‘Jamie Oliver’ food campaign unnecessary in our retirement care homes

Blog posted

28th February 2014

I found myself getting a little hot under the collar when I read about the initiative being introduced by a Bristol care home charity to improve standard of meals within care homes by launching a ‘Jamie Oliver’ style campaign.

Although the article in the local evening paper does point out that not all care homes serve below par food, this is exactly what this campaign implies and I find that very unfair.



We work in the private retirement sector and retirement care homes come in all shapes and sizes, some private some public, and it is impossible to compare one alongside the other, or equally, tar them all with the same brush, which I have to say is a regular occurrence. 



Good quality, freshly-cooked and prepared food is a standard prerequisite in all retirement care homes and to provide anything less is not acceptable.

Every resident, whatever their situation and individual needs, requires a balanced diet. It is an essential part of their well being.



Our chefs and their staff teams take a pride in producing the best for our residents. To infer that our kitchens are the same as the school canteens that Jamie Oliver whipped into shape for the purposes of a TV programme is an inaccurate and unfair comparison.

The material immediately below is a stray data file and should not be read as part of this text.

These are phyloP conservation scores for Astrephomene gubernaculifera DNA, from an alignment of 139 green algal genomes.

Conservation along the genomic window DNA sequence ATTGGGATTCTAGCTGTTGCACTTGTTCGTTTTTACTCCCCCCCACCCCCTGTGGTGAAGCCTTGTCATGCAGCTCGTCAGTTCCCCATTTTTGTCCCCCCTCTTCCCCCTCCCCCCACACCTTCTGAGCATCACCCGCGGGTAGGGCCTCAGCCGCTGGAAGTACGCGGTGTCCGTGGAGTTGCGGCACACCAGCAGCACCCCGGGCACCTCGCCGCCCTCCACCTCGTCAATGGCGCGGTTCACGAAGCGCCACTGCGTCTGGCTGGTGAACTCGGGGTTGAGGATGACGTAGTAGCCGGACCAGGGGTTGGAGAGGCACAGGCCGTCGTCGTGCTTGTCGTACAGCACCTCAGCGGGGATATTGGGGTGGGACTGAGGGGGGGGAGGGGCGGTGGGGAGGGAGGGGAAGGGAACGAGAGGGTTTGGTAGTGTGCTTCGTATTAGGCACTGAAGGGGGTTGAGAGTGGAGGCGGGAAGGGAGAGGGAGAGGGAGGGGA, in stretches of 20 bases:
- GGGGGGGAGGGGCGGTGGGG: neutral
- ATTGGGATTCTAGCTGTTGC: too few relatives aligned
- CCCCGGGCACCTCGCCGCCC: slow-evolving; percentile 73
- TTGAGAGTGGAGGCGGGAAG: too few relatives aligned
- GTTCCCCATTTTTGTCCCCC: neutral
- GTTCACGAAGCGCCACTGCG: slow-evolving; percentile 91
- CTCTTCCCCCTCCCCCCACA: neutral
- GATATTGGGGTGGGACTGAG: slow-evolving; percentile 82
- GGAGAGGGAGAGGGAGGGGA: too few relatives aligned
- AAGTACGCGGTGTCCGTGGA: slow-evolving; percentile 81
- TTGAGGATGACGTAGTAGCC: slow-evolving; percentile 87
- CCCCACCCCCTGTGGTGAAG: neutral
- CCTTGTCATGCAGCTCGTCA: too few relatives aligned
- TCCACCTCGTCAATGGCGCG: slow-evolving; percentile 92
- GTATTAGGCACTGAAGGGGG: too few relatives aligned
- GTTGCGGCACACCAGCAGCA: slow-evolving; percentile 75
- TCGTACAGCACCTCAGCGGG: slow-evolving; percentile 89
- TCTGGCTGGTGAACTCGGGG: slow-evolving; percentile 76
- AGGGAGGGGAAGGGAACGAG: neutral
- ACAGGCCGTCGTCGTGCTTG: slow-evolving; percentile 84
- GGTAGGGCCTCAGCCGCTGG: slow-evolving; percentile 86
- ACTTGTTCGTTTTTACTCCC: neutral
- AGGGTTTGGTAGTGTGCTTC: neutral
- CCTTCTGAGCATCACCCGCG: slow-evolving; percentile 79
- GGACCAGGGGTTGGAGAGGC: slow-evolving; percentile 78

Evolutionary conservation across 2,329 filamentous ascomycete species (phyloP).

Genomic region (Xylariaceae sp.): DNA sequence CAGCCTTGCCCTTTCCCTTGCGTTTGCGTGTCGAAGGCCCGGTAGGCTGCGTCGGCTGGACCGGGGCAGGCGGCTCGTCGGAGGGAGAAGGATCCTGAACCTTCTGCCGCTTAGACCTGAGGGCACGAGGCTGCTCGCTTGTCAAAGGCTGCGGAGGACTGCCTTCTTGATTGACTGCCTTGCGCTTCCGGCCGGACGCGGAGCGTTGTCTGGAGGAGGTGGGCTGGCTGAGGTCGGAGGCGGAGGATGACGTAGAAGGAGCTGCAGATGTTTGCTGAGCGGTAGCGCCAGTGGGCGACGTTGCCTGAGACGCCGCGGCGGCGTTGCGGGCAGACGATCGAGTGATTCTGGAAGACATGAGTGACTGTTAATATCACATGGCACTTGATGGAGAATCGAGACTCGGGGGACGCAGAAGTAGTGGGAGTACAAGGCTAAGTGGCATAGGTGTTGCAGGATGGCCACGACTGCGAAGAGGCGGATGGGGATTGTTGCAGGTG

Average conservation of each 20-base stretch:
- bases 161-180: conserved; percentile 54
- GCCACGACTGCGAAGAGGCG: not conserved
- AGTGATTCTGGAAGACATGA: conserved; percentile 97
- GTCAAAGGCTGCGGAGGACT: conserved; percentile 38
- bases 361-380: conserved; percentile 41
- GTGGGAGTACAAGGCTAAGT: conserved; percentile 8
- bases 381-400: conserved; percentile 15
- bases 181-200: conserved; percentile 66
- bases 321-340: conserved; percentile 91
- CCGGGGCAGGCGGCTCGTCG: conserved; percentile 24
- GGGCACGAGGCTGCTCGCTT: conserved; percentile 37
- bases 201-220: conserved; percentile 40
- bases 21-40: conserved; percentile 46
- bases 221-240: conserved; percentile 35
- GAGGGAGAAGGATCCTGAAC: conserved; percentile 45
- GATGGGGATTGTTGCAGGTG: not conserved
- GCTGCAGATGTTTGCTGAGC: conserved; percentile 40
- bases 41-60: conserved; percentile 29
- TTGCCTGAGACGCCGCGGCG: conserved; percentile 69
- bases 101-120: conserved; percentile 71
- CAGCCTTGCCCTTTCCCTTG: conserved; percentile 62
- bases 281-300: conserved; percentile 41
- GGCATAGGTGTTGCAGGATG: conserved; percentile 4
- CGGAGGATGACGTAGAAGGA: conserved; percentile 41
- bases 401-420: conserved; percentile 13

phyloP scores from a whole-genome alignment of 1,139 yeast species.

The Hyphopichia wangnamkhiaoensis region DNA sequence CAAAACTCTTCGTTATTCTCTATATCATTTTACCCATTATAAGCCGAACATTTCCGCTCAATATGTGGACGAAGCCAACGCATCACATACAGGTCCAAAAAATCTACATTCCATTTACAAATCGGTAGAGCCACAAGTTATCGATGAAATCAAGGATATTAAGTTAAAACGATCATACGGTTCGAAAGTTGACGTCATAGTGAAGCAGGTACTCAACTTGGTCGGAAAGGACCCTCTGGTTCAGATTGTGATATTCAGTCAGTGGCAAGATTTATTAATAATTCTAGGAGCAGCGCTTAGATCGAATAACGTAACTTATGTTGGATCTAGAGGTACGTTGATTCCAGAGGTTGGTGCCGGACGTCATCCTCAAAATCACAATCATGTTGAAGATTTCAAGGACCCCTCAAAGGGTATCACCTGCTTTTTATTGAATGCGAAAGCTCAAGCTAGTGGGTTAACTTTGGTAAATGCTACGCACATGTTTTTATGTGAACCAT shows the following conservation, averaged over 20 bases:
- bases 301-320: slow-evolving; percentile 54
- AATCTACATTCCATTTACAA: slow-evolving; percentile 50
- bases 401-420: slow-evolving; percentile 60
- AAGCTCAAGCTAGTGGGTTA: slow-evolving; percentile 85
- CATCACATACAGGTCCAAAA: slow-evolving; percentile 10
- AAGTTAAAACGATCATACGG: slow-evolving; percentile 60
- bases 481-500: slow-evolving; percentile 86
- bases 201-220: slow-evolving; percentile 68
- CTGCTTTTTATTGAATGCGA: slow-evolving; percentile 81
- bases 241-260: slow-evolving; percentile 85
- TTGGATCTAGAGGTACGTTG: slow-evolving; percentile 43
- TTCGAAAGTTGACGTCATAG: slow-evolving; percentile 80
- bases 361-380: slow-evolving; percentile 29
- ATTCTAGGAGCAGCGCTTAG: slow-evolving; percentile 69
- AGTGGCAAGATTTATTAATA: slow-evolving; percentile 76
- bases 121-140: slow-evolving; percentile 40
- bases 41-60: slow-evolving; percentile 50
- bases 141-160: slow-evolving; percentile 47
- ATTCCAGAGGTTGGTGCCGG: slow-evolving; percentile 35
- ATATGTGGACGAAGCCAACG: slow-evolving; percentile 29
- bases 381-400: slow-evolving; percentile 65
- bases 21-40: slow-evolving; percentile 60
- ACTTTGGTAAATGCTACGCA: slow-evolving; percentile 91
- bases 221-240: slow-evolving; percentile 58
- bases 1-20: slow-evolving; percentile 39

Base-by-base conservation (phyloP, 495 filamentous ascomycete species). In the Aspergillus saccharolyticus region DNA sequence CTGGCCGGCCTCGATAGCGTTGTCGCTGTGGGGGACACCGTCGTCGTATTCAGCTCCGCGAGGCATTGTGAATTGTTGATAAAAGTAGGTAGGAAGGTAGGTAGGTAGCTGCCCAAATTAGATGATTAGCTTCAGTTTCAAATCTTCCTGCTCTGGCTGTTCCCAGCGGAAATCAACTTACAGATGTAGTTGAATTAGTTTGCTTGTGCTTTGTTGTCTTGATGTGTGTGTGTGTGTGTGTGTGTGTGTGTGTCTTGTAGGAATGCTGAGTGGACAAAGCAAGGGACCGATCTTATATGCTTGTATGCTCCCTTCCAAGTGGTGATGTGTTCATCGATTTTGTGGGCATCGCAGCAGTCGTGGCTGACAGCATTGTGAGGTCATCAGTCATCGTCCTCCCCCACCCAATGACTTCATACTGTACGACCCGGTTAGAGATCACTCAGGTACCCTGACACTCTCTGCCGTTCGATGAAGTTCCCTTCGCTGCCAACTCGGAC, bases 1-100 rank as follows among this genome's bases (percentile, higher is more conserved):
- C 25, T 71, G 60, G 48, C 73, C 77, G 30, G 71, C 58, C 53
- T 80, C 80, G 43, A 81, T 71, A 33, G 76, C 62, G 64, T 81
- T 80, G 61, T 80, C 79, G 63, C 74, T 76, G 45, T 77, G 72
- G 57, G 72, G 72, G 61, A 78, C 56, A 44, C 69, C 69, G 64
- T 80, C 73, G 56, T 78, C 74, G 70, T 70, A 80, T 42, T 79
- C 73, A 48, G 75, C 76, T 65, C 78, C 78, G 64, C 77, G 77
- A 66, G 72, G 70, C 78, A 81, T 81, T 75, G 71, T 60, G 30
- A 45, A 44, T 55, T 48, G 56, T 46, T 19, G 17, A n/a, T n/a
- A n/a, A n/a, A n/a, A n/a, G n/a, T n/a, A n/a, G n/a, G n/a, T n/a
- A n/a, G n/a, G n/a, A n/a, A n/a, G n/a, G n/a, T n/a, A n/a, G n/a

The news article says Milestones Trust is “launching an ambitious campaign to revolutionise the quality of food served to people in Britain’s care homes”. 

It says patients should be treated to ‘home-made beef pasty with locally grown vegetables on the side”. Surely this type of meal is already part and parcel of a weekly menu plan.



Fresh, locally-sourced food is the order of the day at our villages. So while I applaud the charity’s general attempt to raise awareness and standards I think it needs to be careful not to label all care providers, whether in the retirement or any other sector, as an average, or below’ average meal provider. That’s unfair and inaccurate and in no way reflects our proposition at Retirement Villages.




Paul Walsh